I’m finishing up my vacation as I write, so this week’s websites
mirror my mood — i.e., they’re less than serious — at least one is
downright silly — but we will also look at a new threat to your privacy
on the Net.
Take me out to the ballgame. Several days ago, I was talking
with a friend who’s the sports photo editor for one of the nation’s
largest newspapers and he mentioned ESPN Gamecast.
As any Major League Baseball game is taking place, you can “watch” the
game in progress — getting a pitch-by-pitch update; detailed batter vs.
hitter matchups; current balls, strikes and outs; the pitcher’s total
tosses to this point (not to mention his stats against the opposing
team); and on and on. This is an amazing way to know everything that’s
going on in any game — or even better, to keep up with several games at
once, especially when neither is on TV. Go to the MLB Scoreboard and access
Gamecast beneath the box score of any game in progress.
Big fan. Charlie O’Reilly remembers the first big-league
baseball game he ever attended — Braves vs. Mets in 1967. That’s all it
took to get him hooked on the game. For the past three years, he has
made it a point to visit major and minor league ball fields and
chronicle his impressions of the stadiums and games at Baseball Parks I
Have Visited. CharlieZeb, as he’s known, also has pages on Shoeless Joe
Jackson and Casey at the Bat.
The butler didn’t do it. If you’re fond of mysteries, you’ll
enjoy The Mysterious
Home Page. Not only is it filled with info on fictional crime —
authors, characters, themes, organizations, reviews, dealers — but it
will also link you to several dozen online mystery games and interactive
fiction sites. Maybe you don’t have time to read a book while you
consume your tuna sandwich, but you solve a five-minute mystery on your
Hot enough for you? New Mexico State University’s Chile Pepper Institute
provides info on pepper pungency (how scientists rate their relative
heat), a Hall of Flame, chile statistics (New Mexico is No. 1 in U.S.
production, but China leads the world) and even tells you what makes a
Target practice. I can imagine how you might get annoyed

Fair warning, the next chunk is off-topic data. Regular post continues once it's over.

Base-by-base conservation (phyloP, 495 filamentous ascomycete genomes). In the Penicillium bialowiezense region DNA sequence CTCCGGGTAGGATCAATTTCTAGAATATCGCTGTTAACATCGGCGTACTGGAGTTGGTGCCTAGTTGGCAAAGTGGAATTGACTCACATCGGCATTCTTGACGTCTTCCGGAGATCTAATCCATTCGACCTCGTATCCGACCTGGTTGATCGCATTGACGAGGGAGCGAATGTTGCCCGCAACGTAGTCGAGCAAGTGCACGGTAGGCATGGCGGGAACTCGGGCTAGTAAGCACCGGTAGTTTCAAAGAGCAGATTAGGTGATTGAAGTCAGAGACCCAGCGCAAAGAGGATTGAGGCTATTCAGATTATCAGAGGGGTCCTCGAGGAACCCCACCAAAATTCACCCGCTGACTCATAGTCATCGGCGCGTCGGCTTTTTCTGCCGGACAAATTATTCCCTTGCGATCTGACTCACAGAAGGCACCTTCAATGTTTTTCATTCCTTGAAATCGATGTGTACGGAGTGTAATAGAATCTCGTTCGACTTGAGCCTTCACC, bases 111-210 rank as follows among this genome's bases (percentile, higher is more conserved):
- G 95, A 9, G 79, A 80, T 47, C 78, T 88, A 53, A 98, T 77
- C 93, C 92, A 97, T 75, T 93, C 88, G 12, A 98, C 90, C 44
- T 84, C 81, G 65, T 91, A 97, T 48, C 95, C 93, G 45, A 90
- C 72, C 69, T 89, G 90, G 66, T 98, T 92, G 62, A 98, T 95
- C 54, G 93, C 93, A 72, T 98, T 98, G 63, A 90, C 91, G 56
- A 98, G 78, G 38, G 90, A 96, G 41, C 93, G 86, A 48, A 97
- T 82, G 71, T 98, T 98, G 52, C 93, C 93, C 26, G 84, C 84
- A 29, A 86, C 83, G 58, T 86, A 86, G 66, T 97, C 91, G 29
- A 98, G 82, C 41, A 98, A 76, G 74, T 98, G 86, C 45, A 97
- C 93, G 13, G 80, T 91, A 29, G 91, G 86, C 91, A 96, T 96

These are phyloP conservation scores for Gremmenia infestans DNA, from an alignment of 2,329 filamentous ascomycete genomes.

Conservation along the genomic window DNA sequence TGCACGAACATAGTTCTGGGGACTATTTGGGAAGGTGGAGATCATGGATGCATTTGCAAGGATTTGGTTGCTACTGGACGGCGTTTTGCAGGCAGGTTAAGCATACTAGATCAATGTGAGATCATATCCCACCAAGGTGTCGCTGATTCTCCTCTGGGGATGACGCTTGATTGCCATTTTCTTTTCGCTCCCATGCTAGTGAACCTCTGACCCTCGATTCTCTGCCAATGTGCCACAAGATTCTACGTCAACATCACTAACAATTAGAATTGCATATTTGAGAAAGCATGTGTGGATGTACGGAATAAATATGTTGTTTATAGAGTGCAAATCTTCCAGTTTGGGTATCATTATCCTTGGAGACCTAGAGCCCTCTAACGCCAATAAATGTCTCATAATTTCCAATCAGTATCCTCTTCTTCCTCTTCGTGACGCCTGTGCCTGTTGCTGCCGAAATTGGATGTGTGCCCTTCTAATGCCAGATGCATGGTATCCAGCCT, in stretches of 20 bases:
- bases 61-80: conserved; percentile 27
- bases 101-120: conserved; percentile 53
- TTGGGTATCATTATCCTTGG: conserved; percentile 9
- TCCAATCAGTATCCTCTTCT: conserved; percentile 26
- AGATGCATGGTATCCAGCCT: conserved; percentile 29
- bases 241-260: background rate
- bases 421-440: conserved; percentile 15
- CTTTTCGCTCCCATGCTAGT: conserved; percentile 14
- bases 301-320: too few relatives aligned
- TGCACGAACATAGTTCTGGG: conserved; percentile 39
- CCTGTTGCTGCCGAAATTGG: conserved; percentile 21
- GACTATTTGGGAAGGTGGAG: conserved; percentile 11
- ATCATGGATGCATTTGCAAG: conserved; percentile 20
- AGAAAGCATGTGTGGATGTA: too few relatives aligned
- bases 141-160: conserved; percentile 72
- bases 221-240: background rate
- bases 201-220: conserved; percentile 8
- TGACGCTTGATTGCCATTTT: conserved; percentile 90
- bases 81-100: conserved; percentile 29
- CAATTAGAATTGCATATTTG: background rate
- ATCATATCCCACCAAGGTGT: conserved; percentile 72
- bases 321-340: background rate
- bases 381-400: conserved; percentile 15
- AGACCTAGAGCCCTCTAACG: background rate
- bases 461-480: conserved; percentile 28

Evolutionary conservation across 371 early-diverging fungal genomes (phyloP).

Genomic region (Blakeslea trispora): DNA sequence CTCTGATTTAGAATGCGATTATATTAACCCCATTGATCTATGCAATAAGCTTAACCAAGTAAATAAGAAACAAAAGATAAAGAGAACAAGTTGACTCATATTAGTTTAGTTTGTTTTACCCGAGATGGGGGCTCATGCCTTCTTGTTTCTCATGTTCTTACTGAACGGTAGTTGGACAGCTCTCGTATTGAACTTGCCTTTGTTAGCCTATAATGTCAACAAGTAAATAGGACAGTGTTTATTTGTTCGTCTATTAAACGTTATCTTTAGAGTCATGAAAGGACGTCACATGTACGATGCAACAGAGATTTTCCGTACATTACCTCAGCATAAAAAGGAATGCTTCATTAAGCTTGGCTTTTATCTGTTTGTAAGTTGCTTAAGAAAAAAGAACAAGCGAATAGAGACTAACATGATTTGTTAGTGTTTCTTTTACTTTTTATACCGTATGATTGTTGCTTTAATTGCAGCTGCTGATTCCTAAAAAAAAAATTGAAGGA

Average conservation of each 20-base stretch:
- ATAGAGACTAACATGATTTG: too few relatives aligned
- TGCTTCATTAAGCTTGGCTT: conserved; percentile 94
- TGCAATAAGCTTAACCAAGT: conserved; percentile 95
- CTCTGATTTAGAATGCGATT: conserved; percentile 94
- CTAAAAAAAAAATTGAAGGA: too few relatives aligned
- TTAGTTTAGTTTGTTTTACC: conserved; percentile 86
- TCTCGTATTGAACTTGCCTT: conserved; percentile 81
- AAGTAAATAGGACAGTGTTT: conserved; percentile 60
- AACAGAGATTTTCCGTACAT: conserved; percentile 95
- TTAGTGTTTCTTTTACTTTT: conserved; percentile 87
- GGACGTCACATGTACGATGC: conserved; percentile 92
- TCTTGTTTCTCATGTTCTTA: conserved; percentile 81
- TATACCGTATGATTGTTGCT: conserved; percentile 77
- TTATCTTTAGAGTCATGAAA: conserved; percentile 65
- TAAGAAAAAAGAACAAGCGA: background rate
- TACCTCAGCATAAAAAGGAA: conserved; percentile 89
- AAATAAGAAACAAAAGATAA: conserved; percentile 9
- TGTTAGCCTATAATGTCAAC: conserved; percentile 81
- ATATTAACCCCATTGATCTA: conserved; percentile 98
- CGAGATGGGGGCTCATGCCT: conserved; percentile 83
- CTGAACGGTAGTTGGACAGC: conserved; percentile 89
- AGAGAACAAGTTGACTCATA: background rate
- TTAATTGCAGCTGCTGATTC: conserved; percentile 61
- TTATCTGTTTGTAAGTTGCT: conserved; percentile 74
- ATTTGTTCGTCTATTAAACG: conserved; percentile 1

enough with the television set that you might want to shoot it, but a
microwave or a refrigerator?!? Well, if you’re Daniel C. Benton Jr., you
don’t really need a reason — instead of a bulls-eye, he has used an old
gas grill, dead computer monitor, electric range, TV, a printer and
other appliances for target practice. You can see the results at the Original World-Famous Home
Appliance Shooting Page. I’m not recommending this practice, you
understand — just marveling over its weirdness. There’s even a CNN
video. Only in America.
The funny pages online. There are any number of reasons to
access the daily and Sunday comics online instead of in the local
newspaper. Maybe they’ve just dropped your favorite, you’ve moved to
another city that doesn’t have the comics you like best, or you get your
news exclusively online instead of delivered at 5 in the morning.
Whatever, at United Media’s Comics.com,
you can read more than 60 different comic strips, including some that
are new and not widely distributed yet. Also, these good-sized comic
strips will be a boon for those of you who are annoyed by many
newspapers’ habit of shrinking the strips so tiny you almost need a
magnifying glass to see them (and you can use your browser to make them
It’s my turn, not yours. That’s the cry of summer — from the
days kids played tag around the neighborhood to long, contentious hours
hunched over a Monopoly board to today’s video and computer games. At It’s Your Turn.com, you play 40
different games (chess, backgammon, Battleship) against a live opponent
— first one makes a move, then another (you don’t have to be logged on
at the same time). Yup, it’s slow — there’s not a Java, Shockwave or
Flash game among them to crash your computer. Just right for the lazy
days of summer.
Is your privacy being violated? It was reported last week that
at least four online retailers (Toys R Us, Babies R Us, Lucy.com and
Fusion.com) have — in violation of their stated privacy policies —
shared with a marketing company personal information of those who
shopped at their sites. Read all about it in the CBS News article Online
Shopping: Privacy Hazard?